Vietnam's favorable winds are a main draw for investors in offshore wind power development. Illustrative image (Photo: VNA)
It noted that Japanese and European companies are making major moves into offshore wind power in Vietnam to take advantage of the developing country's renewable power push.
Vietnam's favorable winds are a main draw, the article said.
According to a map published by the World Bank Group and others, there are areas off the southern coast of Vietnam where winds can exceed 10 meters per second.
Offshore wind power is generally considered viable for development at a speed of about eight meters per second.
In Southeast Asia, winds have this strong blow in Vietnam and the Philippines, while winds around Malaysia and Indonesia are generally weaker.
In addition, with a population of approximately 100 million, Vietnam is experiencing rapid economic growth and an increasing concentration of foreign manufacturers.
However, the power generation infrastructure is not keeping up with development, which could lead to chronic power shortages soon.
At the COP26 United Nations climate summit in Glasgow in 2021, Prime Minister Pham Minh Chinh announced plans to achieve net zero emissions by 2050.
In the medium to long term, it will be necessary to secure energy sources to replace coal, which accounts for about 50 percent of all power generation in the country.
Meanwhile, offshore wind is expected to play a major part in the government's power generation plans. Wind power accounts for about 5 percent of the country's energy on a power generation capacity basis, but the government plans to raise this to about 30 percent by 2050.
Wind power in Vietnam is currently dominated by onshore plants operated by local companies. Since the expansion of offshore wind power generation requires both technological and financial strength, the Vietnamese government has high hopes for the active participation of foreign companies, the article noted.
It also named major foreign investors that have eyed or started offshore wind power projects in Vietnam.
Last September, Japan's Sumitomo Corp. announced the development of an offshore wind power generation project. In December, it surveyed to study routes for laying cables. The company plans to begin operations of a wind farm with a capacity of 500 megawatts to 1 gigawatt by 2030.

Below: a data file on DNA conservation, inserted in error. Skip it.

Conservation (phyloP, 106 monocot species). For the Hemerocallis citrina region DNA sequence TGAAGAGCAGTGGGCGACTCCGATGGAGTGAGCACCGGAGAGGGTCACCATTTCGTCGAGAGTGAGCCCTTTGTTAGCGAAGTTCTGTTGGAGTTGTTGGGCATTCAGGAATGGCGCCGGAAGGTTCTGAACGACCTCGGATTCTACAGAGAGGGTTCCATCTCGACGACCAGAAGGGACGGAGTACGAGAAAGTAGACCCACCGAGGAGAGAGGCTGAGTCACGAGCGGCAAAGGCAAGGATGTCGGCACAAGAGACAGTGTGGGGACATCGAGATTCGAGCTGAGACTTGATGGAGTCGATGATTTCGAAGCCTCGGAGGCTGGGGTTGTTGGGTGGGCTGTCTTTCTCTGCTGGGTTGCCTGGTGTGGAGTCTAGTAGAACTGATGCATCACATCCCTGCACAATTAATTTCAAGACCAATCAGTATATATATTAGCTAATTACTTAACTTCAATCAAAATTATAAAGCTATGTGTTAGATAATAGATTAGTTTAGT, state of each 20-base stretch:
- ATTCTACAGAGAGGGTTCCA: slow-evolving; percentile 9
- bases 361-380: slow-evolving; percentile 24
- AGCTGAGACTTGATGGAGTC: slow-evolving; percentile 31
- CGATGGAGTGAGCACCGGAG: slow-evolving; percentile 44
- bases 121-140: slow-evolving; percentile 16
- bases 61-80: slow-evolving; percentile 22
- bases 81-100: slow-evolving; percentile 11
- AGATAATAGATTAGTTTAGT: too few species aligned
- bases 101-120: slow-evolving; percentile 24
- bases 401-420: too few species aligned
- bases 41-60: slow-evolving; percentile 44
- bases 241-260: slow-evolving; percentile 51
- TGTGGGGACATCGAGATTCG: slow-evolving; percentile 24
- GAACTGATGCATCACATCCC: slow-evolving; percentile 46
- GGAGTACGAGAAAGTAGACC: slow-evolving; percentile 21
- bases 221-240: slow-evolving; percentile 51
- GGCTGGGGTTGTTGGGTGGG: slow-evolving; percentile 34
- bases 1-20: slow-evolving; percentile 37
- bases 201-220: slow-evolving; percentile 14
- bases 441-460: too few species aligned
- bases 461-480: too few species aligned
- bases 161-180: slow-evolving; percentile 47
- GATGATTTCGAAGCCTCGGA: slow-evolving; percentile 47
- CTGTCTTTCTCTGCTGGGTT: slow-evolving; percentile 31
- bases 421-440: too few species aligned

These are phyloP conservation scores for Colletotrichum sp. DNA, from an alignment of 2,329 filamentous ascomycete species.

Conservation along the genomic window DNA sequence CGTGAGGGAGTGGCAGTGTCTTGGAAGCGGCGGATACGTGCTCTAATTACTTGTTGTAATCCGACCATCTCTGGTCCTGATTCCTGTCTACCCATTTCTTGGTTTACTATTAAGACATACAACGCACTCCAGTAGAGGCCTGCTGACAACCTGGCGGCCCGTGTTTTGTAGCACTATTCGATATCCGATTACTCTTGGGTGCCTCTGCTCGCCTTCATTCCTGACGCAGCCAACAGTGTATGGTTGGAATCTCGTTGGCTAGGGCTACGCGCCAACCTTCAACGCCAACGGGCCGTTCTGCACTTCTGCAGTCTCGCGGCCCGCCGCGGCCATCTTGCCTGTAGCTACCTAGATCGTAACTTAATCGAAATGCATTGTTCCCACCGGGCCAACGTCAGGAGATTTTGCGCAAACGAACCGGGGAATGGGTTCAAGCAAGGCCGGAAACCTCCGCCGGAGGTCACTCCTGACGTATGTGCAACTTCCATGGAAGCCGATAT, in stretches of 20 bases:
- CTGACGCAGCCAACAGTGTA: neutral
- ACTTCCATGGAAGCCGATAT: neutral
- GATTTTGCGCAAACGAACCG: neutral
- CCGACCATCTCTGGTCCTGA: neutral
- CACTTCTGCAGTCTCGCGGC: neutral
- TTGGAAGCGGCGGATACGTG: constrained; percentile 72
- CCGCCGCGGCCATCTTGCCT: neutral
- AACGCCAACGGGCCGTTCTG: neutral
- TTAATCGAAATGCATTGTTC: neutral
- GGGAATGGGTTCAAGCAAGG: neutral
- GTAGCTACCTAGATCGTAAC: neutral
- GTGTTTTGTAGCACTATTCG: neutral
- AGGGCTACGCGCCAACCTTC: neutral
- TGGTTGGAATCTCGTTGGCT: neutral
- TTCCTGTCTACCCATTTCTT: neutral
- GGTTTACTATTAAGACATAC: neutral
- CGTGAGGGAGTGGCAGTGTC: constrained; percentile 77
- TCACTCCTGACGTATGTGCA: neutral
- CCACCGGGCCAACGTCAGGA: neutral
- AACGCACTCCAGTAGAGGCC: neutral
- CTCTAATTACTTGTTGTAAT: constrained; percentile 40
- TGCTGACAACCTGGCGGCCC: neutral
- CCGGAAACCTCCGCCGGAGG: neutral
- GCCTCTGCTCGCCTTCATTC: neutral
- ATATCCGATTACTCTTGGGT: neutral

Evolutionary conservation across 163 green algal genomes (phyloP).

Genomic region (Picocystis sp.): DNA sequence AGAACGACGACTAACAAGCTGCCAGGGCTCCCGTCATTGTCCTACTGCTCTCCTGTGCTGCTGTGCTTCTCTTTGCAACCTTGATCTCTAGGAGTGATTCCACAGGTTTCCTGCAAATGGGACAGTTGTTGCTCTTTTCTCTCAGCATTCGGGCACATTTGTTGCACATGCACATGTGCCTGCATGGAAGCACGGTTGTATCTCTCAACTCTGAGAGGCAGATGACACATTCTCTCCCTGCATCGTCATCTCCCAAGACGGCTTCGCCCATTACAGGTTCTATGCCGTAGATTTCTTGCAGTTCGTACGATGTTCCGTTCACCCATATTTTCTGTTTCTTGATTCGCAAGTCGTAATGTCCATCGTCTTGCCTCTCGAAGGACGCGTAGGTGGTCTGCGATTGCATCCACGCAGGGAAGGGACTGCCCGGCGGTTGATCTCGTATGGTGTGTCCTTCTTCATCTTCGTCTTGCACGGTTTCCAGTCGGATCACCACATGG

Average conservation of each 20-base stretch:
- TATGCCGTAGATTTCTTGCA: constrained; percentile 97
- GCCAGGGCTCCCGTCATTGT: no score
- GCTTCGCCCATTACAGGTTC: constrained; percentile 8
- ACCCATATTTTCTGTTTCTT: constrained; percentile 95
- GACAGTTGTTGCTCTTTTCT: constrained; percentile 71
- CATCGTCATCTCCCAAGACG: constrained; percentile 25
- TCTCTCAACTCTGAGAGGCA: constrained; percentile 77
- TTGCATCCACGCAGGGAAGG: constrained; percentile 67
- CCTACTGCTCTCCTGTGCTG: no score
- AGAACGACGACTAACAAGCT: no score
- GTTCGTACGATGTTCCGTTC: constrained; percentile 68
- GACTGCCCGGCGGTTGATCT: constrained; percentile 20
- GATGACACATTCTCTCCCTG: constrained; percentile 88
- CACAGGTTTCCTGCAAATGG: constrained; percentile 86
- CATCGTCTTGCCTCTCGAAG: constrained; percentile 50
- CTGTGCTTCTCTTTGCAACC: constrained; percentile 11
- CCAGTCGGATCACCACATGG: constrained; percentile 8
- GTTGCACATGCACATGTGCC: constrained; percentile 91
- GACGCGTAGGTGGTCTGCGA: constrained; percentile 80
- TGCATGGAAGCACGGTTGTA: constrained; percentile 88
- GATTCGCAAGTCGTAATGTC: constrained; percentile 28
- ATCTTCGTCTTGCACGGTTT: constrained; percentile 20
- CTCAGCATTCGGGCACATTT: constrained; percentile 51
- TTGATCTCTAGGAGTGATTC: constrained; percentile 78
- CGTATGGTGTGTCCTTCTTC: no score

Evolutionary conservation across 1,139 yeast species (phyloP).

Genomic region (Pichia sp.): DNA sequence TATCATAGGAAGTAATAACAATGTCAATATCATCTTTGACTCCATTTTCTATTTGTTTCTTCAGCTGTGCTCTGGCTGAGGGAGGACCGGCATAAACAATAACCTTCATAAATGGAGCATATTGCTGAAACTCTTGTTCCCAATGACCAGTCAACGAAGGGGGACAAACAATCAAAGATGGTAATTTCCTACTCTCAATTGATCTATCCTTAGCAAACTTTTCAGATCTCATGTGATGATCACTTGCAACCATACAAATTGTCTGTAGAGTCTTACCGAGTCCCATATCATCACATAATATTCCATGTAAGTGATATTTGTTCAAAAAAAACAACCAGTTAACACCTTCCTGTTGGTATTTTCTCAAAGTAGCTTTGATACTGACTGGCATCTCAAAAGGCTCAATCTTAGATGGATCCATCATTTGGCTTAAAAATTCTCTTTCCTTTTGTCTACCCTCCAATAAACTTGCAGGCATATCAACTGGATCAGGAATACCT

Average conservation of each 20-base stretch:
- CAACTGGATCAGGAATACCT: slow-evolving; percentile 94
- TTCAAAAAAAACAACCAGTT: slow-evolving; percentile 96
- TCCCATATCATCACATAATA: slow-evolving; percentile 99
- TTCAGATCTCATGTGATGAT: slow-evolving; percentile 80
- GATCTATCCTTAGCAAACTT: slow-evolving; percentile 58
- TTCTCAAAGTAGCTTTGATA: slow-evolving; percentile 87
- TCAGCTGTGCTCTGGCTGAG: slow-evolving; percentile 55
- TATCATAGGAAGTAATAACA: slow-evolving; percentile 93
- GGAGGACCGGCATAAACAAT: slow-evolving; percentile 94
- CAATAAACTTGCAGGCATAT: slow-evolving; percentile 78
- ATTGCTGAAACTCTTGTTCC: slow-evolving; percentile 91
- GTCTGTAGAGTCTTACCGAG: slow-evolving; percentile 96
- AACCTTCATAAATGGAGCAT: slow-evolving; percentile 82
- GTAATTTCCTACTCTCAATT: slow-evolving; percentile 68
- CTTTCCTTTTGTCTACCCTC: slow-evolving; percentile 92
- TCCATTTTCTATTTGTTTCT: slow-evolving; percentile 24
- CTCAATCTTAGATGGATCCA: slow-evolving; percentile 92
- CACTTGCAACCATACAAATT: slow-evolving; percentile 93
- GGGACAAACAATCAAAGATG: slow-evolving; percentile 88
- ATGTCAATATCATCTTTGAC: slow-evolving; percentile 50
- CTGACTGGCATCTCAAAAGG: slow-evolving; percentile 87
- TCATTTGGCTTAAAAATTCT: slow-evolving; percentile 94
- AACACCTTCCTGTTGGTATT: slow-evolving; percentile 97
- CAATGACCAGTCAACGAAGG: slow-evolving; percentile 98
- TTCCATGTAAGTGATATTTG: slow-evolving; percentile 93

If the initial plans get on track, the company aims to develop further projects, including in the northern part of the country, according to the article.
Another Japanese corporation, Renova, which specializes in renewable energy, has established a development base in Vietnam.
In April, it signed a memorandum of understanding for offshore wind power development with PetroVietnam Group with plans to develop a 2 GW power plant in the future.
It is also considering developing a floating offshore power plant, in which turbines float on the ocean surface.
Renova is involved in renewable energy projects in other countries such as the Republic of Korea and the Philippines, but it has dedicated the largest number of personnel in Vietnam.
Renova has labeled the country as "one of the most important" for renewable energy development, Kei Saiki, co-head of the global business division, said.
The article published by Nikkei Asia also said Denmark's Orsted, the world's largest offshore wind power company, is leading the way. The company began looking into a project in Vietnam in 2020, signing a memorandum of understanding the next year with Vietnamese conglomerate T&T Group to develop a power plant.
T&T Group has already been expanding into renewable energy, with solar and onshore wind power plants generating 1 GW.
Orsted will incorporate T&T Group's know-how on renewable energy to further develop its projects.